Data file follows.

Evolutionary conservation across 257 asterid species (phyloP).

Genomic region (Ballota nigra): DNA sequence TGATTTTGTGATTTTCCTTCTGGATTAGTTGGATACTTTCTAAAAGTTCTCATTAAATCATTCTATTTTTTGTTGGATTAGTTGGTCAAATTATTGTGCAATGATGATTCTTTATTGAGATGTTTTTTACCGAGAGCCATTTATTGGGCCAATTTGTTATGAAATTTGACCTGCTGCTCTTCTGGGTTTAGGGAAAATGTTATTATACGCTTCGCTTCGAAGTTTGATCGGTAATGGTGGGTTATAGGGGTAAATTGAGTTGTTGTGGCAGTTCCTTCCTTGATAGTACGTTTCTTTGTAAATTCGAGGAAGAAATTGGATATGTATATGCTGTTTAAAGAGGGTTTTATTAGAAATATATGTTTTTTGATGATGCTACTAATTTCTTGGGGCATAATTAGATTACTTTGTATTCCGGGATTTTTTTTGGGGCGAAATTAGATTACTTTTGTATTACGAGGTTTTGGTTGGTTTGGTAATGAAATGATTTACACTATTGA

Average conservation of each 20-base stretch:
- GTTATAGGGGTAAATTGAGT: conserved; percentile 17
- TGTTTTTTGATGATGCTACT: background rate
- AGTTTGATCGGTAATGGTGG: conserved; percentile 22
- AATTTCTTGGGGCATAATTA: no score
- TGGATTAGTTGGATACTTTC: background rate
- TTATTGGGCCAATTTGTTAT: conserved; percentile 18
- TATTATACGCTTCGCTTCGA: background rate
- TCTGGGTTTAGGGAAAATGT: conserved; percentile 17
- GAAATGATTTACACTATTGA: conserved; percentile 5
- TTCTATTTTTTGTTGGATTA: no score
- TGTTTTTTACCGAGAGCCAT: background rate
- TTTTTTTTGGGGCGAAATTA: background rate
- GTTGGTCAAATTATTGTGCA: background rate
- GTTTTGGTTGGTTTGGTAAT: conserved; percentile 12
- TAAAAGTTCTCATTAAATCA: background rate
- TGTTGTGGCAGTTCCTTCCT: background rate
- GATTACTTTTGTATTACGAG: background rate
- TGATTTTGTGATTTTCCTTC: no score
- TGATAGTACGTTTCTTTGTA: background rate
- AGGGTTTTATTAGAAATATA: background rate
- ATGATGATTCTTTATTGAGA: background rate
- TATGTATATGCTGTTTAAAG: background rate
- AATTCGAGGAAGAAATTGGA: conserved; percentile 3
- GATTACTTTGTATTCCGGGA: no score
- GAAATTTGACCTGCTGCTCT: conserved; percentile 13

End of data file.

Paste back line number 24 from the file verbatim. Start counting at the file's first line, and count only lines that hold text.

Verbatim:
- ATGATGATTCTTTATTGAGA: background rate